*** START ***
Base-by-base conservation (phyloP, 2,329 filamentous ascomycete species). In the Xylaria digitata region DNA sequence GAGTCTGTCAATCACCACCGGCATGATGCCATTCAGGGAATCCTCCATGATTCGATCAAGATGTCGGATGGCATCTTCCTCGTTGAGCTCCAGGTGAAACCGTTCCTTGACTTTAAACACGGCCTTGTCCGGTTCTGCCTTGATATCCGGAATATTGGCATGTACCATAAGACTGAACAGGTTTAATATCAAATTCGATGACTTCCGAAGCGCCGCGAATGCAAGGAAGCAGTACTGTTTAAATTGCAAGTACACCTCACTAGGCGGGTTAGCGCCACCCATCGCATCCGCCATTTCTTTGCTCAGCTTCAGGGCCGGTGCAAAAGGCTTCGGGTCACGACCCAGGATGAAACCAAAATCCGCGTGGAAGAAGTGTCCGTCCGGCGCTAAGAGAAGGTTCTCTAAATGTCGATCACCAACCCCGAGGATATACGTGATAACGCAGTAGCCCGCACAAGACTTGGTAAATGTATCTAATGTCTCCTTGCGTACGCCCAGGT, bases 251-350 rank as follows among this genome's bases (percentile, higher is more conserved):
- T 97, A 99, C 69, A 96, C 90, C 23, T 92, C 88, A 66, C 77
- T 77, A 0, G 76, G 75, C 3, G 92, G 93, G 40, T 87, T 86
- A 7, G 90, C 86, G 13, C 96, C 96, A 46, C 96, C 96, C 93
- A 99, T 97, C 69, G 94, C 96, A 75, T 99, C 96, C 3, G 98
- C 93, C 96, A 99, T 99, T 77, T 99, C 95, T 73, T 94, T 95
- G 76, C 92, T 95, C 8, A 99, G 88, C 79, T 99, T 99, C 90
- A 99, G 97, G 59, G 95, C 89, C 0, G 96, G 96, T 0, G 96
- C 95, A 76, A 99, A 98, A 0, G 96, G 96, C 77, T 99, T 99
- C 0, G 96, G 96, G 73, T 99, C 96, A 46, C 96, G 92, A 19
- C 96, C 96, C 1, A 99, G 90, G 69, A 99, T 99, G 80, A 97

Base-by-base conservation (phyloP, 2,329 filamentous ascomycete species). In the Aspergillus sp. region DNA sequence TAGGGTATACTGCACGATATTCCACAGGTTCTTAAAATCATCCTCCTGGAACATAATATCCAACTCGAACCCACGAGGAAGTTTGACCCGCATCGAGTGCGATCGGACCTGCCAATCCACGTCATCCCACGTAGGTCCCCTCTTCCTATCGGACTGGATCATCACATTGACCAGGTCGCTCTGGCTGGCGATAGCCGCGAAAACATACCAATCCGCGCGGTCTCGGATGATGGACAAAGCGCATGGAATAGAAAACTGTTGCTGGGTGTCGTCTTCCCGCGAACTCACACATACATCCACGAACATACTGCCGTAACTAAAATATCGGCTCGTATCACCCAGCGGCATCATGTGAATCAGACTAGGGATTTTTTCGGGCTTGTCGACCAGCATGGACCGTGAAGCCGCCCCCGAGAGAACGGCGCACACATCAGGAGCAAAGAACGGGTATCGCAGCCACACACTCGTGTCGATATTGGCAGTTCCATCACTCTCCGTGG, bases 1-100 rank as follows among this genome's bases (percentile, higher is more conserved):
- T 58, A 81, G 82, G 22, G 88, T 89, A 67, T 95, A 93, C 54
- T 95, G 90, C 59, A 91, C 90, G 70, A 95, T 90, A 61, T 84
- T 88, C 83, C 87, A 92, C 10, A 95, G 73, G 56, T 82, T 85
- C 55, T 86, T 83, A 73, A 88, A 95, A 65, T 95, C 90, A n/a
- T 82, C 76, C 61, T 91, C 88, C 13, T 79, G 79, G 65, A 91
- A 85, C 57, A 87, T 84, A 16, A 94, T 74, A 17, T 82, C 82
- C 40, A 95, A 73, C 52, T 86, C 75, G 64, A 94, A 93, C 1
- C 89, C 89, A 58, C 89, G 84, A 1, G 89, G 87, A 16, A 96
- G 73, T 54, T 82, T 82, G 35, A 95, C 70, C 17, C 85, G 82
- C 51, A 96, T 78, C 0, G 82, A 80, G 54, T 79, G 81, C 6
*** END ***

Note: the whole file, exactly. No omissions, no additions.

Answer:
Base-by-base conservation (phyloP, 2,329 filamentous ascomycete species). In the Xylaria digitata region DNA sequence GAGTCTGTCAATCACCACCGGCATGATGCCATTCAGGGAATCCTCCATGATTCGATCAAGATGTCGGATGGCATCTTCCTCGTTGAGCTCCAGGTGAAACCGTTCCTTGACTTTAAACACGGCCTTGTCCGGTTCTGCCTTGATATCCGGAATATTGGCATGTACCATAAGACTGAACAGGTTTAATATCAAATTCGATGACTTCCGAAGCGCCGCGAATGCAAGGAAGCAGTACTGTTTAAATTGCAAGTACACCTCACTAGGCGGGTTAGCGCCACCCATCGCATCCGCCATTTCTTTGCTCAGCTTCAGGGCCGGTGCAAAAGGCTTCGGGTCACGACCCAGGATGAAACCAAAATCCGCGTGGAAGAAGTGTCCGTCCGGCGCTAAGAGAAGGTTCTCTAAATGTCGATCACCAACCCCGAGGATATACGTGATAACGCAGTAGCCCGCACAAGACTTGGTAAATGTATCTAATGTCTCCTTGCGTACGCCCAGGT, bases 251-350 rank as follows among this genome's bases (percentile, higher is more conserved):
- T 97, A 99, C 69, A 96, C 90, C 23, T 92, C 88, A 66, C 77
- T 77, A 0, G 76, G 75, C 3, G 92, G 93, G 40, T 87, T 86
- A 7, G 90, C 86, G 13, C 96, C 96, A 46, C 96, C 96, C 93
- A 99, T 97, C 69, G 94, C 96, A 75, T 99, C 96, C 3, G 98
- C 93, C 96, A 99, T 99, T 77, T 99, C 95, T 73, T 94, T 95
- G 76, C 92, T 95, C 8, A 99, G 88, C 79, T 99, T 99, C 90
- A 99, G 97, G 59, G 95, C 89, C 0, G 96, G 96, T 0, G 96
- C 95, A 76, A 99, A 98, A 0, G 96, G 96, C 77, T 99, T 99
- C 0, G 96, G 96, G 73, T 99, C 96, A 46, C 96, G 92, A 19
- C 96, C 96, C 1, A 99, G 90, G 69, A 99, T 99, G 80, A 97

Base-by-base conservation (phyloP, 2,329 filamentous ascomycete species). In the Aspergillus sp. region DNA sequence TAGGGTATACTGCACGATATTCCACAGGTTCTTAAAATCATCCTCCTGGAACATAATATCCAACTCGAACCCACGAGGAAGTTTGACCCGCATCGAGTGCGATCGGACCTGCCAATCCACGTCATCCCACGTAGGTCCCCTCTTCCTATCGGACTGGATCATCACATTGACCAGGTCGCTCTGGCTGGCGATAGCCGCGAAAACATACCAATCCGCGCGGTCTCGGATGATGGACAAAGCGCATGGAATAGAAAACTGTTGCTGGGTGTCGTCTTCCCGCGAACTCACACATACATCCACGAACATACTGCCGTAACTAAAATATCGGCTCGTATCACCCAGCGGCATCATGTGAATCAGACTAGGGATTTTTTCGGGCTTGTCGACCAGCATGGACCGTGAAGCCGCCCCCGAGAGAACGGCGCACACATCAGGAGCAAAGAACGGGTATCGCAGCCACACACTCGTGTCGATATTGGCAGTTCCATCACTCTCCGTGG, bases 1-100 rank as follows among this genome's bases (percentile, higher is more conserved):
- T 58, A 81, G 82, G 22, G 88, T 89, A 67, T 95, A 93, C 54
- T 95, G 90, C 59, A 91, C 90, G 70, A 95, T 90, A 61, T 84
- T 88, C 83, C 87, A 92, C 10, A 95, G 73, G 56, T 82, T 85
- C 55, T 86, T 83, A 73, A 88, A 95, A 65, T 95, C 90, A n/a
- T 82, C 76, C 61, T 91, C 88, C 13, T 79, G 79, G 65, A 91
- A 85, C 57, A 87, T 84, A 16, A 94, T 74, A 17, T 82, C 82
- C 40, A 95, A 73, C 52, T 86, C 75, G 64, A 94, A 93, C 1
- C 89, C 89, A 58, C 89, G 84, A 1, G 89, G 87, A 16, A 96
- G 73, T 54, T 82, T 82, G 35, A 95, C 70, C 17, C 85, G 82
- C 51, A 96, T 78, C 0, G 82, A 80, G 54, T 79, G 81, C 6